Friday, May 29, 2009

Why Do We Keep Making the Same Mistakes in Trading?

A reader asks:

How can a person avoid repeating the same mistakes again and again, in spite of planning not to do before trading? Like for example I decide I am not good at picking tops/bottoms and so I wont try to do that, but as soon soon as I am in front of the screen and happen to see a pattern emerging, then I don't wait for confirmation of trend reversal and I take a position anticipating a bottom or top.

The key is recognizing that the behavior you're seeing as a problem is actually a coping response to a threat that you're probably not acknowledging.

For instance, if missing a market move feels like a threat to you and would trigger self-blame and frustration, it will be natural to cope with that threat by trying to avoid missing a move. By entering the trade early and trying to pick tops and bottoms, you are actually managing your emotions rather than your trade idea.

Many repetitive, bad trading practices are the result of a trader's difficulty coming to terms with the inevitability of losing and the fear of the mood swings that losing can bring. To change that mindset, it is helpful to turn losing trades into learning experiences: focus on what you've learned about yourself, your trading, or the market when a trade loses money. Journaling can be an excellent medium for working on that mindset shift.


jeflin said...

If the definition of insanity is to do things over and over again, in the hope of getting different results, I think it is fair to say investors are insane.

That is why we keep making the same mistakes despite ourselves.

Swing Trader said...


Excellent post. I too have suffered from this problem many times before, and it's still a struggle even today.

I think in my case, it's worthwhile mentioning that besides being afraid of missing out on a big move, there's also the unconscious positive reinforcement when you've nailed the Top or the Bottom ... I patted my back so hard when I nailed the Top and the Bottom, it's a GREAT ego booster!

Therein lies the problem - some likes to nail the Top or the Bottom, and as a result, they commit the sins that this trader has too ... the boasting rights are too great to miss ...

But the truth is - not everyone can nail the Top nor the Bottom consistently - they'll probably end up losing more money than making money in the long run I guess ...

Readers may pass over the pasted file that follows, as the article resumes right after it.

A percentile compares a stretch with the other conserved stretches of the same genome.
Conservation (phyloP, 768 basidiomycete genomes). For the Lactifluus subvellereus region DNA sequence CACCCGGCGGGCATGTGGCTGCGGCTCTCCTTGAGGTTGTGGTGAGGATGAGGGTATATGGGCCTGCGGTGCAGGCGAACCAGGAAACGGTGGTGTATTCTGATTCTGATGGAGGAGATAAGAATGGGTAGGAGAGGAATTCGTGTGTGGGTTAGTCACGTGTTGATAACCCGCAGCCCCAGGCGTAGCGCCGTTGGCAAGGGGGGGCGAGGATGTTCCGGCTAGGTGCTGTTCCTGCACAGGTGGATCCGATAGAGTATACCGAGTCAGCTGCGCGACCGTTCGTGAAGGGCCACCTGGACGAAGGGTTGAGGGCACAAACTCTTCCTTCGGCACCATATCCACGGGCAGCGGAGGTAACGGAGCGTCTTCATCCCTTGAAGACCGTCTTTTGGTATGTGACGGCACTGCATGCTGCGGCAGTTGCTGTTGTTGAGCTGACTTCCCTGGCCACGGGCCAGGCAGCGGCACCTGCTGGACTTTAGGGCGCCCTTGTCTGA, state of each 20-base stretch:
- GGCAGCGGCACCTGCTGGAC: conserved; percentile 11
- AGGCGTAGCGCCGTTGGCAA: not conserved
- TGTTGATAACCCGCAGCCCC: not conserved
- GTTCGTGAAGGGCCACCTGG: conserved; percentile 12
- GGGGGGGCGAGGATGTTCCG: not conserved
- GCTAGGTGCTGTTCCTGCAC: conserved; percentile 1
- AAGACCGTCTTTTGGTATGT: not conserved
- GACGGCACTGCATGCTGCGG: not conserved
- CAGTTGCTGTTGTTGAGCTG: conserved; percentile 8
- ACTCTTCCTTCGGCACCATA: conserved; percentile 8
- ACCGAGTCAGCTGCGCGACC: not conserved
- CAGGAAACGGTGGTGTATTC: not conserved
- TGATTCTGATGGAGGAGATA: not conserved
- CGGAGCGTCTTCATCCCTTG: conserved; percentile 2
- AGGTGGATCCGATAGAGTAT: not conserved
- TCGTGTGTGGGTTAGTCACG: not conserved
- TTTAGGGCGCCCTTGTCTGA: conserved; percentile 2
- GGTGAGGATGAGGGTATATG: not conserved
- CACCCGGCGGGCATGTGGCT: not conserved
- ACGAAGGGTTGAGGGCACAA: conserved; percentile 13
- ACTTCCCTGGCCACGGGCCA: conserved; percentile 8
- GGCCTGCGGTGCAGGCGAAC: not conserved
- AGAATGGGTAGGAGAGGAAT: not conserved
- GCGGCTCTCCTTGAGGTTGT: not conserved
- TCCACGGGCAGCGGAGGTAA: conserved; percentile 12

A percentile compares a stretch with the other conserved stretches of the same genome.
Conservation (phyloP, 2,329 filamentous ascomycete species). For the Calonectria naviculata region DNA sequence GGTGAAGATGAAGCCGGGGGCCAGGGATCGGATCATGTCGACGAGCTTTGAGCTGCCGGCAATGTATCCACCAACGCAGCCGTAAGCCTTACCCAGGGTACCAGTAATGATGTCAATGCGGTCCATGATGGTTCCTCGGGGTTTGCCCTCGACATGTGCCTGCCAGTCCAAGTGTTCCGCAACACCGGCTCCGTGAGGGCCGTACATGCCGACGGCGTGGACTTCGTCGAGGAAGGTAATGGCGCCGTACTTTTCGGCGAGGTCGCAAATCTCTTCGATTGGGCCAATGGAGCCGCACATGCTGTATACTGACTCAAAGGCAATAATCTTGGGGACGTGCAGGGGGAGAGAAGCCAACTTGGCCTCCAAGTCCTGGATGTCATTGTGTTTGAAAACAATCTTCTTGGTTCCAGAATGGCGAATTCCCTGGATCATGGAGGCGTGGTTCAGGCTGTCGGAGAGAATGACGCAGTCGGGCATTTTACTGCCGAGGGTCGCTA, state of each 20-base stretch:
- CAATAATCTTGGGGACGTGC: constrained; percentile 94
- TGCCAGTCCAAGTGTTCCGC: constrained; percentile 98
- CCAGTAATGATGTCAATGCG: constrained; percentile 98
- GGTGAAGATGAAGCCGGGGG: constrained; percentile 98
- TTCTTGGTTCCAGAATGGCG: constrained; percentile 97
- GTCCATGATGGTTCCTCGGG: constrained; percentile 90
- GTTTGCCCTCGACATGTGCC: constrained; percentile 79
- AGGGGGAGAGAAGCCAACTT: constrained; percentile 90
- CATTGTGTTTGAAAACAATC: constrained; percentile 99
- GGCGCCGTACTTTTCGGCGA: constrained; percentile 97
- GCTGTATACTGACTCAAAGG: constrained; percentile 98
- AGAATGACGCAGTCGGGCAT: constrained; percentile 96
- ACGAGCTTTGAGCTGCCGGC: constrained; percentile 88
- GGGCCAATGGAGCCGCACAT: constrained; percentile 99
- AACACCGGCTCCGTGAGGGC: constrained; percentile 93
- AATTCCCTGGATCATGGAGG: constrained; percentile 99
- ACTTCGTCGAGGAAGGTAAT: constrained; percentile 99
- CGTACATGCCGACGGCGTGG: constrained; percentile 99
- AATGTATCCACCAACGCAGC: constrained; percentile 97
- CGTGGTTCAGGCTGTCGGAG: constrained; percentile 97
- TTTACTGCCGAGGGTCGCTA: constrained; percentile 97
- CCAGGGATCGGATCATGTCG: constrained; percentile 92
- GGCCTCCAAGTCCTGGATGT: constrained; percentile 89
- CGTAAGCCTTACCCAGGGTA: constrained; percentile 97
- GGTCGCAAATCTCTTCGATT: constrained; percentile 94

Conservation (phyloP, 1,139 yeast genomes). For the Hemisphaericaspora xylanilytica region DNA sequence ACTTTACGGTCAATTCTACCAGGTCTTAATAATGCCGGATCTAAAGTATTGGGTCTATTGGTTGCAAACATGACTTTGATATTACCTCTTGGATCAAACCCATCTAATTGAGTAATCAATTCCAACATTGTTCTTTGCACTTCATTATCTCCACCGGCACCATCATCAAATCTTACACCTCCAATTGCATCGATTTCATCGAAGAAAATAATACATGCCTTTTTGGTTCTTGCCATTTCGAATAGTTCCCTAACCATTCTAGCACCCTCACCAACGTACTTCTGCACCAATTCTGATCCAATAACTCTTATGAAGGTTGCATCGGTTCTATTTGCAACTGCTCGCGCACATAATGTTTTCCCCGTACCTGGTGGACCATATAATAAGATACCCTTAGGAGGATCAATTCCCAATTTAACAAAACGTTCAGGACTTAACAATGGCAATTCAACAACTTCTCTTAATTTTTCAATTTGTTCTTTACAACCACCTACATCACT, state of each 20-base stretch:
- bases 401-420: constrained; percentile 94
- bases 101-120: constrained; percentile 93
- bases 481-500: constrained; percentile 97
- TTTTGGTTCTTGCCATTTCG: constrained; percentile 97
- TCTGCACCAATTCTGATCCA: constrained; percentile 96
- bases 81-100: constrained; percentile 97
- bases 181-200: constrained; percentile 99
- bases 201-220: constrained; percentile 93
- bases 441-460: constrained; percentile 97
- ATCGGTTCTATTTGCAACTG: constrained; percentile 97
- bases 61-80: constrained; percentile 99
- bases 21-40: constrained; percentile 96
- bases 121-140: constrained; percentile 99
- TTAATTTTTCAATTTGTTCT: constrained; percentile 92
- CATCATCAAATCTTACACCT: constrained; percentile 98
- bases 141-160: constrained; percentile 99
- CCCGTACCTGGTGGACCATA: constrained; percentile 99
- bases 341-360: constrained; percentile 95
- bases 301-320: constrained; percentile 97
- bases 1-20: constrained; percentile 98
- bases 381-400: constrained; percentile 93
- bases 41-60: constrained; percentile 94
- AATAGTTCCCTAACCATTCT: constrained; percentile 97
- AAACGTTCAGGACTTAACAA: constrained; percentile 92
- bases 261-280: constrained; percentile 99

Curtis said...

My question to a prospective or losing trader would be: Can you predict (or influence) the future? No, then why do you even expect to make money betting on the future? I would be wary of anyone who claims they can't predict the future and also claims they can make money by trading.

There are 2 sides to a single coin in making money in the market: either you must have a coin that pays out more then a fair ratio or you must have an unfair coin.

If you think the market is being manipulated then you are right. It is being manipulated every single day by traders.

Knowledge is power and false knowledge is a very destructive power. If you keep making the same mistakes then ask yourself if you truly possess knowledge? If you do then you already have the answer.

Ask yourself, what don't you know?

A Student for Life, of Life (and of Markets) said...

It is funny that that you should post this today when I have actually repeated the same mistakes over last two days and lost money (that too in a strongly uptrending market in India).

Thank you for your wonderful posts that teach and help people (like me) all over the globe.

Graham said...

I think a strong metaphor can help keep you on the straight and narrow. I don't mean just use a metaphor to passively describe trading but make it active in your mind.

I use angling as a metaphor for trading. Sometimes the water is fast moving and shallow. I'm fishing for small brown trout. I expect lots of quick bites and losses.

Other times the water is a thick muddy brown and deep. I'm fishing for big, wiley carp. My tackle is heavy and I groundbait beforehand.

Different tradables are like the fish and the market is the stream. If you treat the trade like a fish you can put sensible stops on, take the small losses as a neccessary cost of trading just like losing tackle and you can trade in the right frame for the prey.

neal said...

Why then are tops and bottoms (plus indicator confirmation) so obvious in retro-spect?